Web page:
Governing India is an unbelievably tough challenge to any government, what to speak of a coalition. This is a critical time in our history when almost the whole world is watching us while hailing us as a successful democracy. The stakes for quality governance are very high.

One of the key areas of public administration that often invites world attention is the maintenance of internal security and peace. Apart from counterterrorism, the task includes crime prevention and safety for women and other weaker sections of society. A few violent incidents in quick succession are enough for tendentious elements both at home and abroad to label the whole country as unsafe for citizens and international visitors.

Violence in society has a negative impact on our national economy when our focus is on attracting larger foreign investment. The implications for tourism, a major foreign exchange earner, are also considerable.

The new government will have to respond quickly and imaginatively when criminal incidents take place.

Centre-State coordination

This is where Centre-State relations are of great importance. There are unavoidable political nuances to the relationship, particularly when the Centre and States are ruled by different parties. An urgency on the part of both to steer clear of politics should therefore be more crucial now.

What is required is a more careful monitoring of every major happening in the States so that there is objectivity and cooperation in the task of restoring order and sharing of expertise and other resources, when the occasion demands it. Talking of greater State autonomy is impolitic when dealing with dangerous law and order situations and when the Union government is more than willing to share its expertise and resources with States.

The Union Home Ministry (MHA) has a well oiled machinery that has stood the test of time. The ties between the States and the Centre are likely to strengthen. Enlightened leadership at both ends is the need of the hour. This alone will cement the relationship .

The Intelligence Bureau (IB) which reports to the MHA serves as a reliable link between the former and the State Police. This arrangement has worked fairly well till now. This highlights the need for a careful choice of officers to occupy important positions both in the Ministry and State Police and who will take objective decisions. Fortunately there is a continuity here from the previous regime that works to the advantage of the nation.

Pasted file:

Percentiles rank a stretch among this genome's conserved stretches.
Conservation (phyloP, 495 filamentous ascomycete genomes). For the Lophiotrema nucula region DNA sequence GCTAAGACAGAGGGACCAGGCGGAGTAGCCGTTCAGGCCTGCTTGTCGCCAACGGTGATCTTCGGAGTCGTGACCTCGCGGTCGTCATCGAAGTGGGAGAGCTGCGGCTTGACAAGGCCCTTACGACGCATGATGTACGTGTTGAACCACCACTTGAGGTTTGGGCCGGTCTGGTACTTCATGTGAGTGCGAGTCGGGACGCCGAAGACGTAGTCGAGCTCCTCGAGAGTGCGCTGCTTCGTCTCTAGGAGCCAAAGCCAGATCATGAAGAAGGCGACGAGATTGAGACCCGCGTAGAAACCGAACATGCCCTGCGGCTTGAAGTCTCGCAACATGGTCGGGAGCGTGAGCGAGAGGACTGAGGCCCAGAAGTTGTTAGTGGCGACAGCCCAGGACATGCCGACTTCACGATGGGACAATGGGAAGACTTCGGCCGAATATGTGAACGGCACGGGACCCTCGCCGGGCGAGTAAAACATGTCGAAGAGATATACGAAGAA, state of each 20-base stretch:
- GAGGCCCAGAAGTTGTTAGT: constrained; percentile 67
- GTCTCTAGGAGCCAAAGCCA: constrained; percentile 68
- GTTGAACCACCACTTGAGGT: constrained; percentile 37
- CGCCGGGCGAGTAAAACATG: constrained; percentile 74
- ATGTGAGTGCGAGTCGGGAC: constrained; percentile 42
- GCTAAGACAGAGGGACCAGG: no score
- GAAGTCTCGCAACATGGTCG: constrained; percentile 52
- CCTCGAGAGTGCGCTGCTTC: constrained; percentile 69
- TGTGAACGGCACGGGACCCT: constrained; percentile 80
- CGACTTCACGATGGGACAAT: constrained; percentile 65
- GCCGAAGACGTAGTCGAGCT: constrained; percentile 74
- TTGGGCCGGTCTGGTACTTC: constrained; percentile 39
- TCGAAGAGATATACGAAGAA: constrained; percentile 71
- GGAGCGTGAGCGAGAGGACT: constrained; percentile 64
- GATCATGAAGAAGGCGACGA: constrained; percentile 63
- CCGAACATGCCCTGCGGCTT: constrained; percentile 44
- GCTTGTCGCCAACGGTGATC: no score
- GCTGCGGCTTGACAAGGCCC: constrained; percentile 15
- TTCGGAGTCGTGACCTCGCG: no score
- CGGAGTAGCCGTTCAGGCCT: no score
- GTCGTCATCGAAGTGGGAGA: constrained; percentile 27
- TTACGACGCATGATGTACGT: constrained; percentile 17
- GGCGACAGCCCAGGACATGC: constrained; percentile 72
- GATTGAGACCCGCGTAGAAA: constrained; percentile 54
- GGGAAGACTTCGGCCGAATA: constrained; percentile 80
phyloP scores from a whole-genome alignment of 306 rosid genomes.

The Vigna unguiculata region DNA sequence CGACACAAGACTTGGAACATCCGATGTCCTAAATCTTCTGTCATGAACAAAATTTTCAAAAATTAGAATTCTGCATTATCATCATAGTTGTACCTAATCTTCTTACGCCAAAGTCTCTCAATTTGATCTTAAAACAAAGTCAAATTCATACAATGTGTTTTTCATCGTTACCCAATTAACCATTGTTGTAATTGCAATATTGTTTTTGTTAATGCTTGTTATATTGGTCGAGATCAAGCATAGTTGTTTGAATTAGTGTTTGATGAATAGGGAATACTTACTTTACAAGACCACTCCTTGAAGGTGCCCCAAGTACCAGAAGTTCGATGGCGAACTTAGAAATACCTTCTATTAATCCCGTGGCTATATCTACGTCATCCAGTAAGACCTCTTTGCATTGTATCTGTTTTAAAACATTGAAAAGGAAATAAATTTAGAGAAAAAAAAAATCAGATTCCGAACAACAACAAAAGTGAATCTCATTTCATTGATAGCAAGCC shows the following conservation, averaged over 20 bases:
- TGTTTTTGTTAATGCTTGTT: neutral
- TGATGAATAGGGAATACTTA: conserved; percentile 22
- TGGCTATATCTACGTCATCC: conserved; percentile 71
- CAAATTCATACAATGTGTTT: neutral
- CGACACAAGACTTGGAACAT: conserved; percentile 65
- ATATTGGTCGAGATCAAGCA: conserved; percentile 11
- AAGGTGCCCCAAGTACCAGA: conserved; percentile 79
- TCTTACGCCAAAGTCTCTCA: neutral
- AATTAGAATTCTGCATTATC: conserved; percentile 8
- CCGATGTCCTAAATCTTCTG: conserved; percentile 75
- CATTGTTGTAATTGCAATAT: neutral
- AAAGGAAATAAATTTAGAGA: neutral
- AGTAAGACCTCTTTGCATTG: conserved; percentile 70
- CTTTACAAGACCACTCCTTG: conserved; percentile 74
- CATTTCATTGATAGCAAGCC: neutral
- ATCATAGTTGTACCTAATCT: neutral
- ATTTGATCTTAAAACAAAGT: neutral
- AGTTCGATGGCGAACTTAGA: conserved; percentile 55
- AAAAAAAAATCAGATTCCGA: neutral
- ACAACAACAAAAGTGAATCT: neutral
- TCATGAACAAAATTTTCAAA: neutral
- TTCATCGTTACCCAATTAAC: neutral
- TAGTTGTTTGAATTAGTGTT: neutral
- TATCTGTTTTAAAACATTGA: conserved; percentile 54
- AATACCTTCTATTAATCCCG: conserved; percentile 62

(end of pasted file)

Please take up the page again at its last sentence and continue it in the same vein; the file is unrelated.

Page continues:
Terrorism is a major concern for most nations. We in India can be satisfied with the fact that since the 2008 attack on Mumbai by terrorists from across the border there has been no major occurrence. There is however no room for complacency. Infiltration of our machinery by inimical foreign agencies is always a source of concern. The arrest recently of an individual in the Bharuch District of Gujarat accused of passing on sensitive information on our Army to Pakistan intelligence agents may not be sensational. It however confirms constant attempts from across the border to breach our security.

Lethal lone wolf attacks at the most unlikely of places is the order of the day. Who ever imagined that two mosques in New Zealand (March 2019) and a Sydney church (April 2024) could be the targets of attack by individual terrorists. Experts believe such aggression on the part of a sole individual can never be foiled.

This highlights the need however for extreme sensitivity on the part of both spy agencies and citizenry to look for abnormal behaviour in public. This is a complicated task with a low success rate. The Central and State agencies will have to work in tandem to keep a constant eye on individuals displaying suspicious behaviour in public.

Resource sharing

Finally, an inconclusive debate is on with regard to sharing of the services of Indian Police Service (IPS) officers between the Centre and States. A recent official communication refers to a large number of vacancies in Central agencies in the posts reserved for IPS officers. This has been the situation for several years.

Many officers at the middle level are reluctant to move from the States to Central government. This has resulted in acute manpower shortage in several Central paramilitary forces.

There are two ways of handling this problem. IPS rules can be tweaked to make a tenure in the Centre mandatory. This requires considerable cooperation from the States which are reluctant to release IPS officers for Central deputation. The MHA will have to devise procedures to eliminate Centre-State conflicts on this issue.

The second way is to make a Central deputation more attractive. A substantial monetary compensation could make it attractive for IPS officers to go to the Centre. An accelerated promotion and an assurance of government housing wherever they are posted could also help.

A more flexible cadre allotment policy at the entry level is an option. At present many IPS officers are posted far from their home States making the IPS less attractive. An assurance of a home posting once in a while could be helpful. The problem needs to be solved quickly to promote an equitable sharing of talent at a time when there is a continual need to safeguard national security.

The writer is a former CBI Director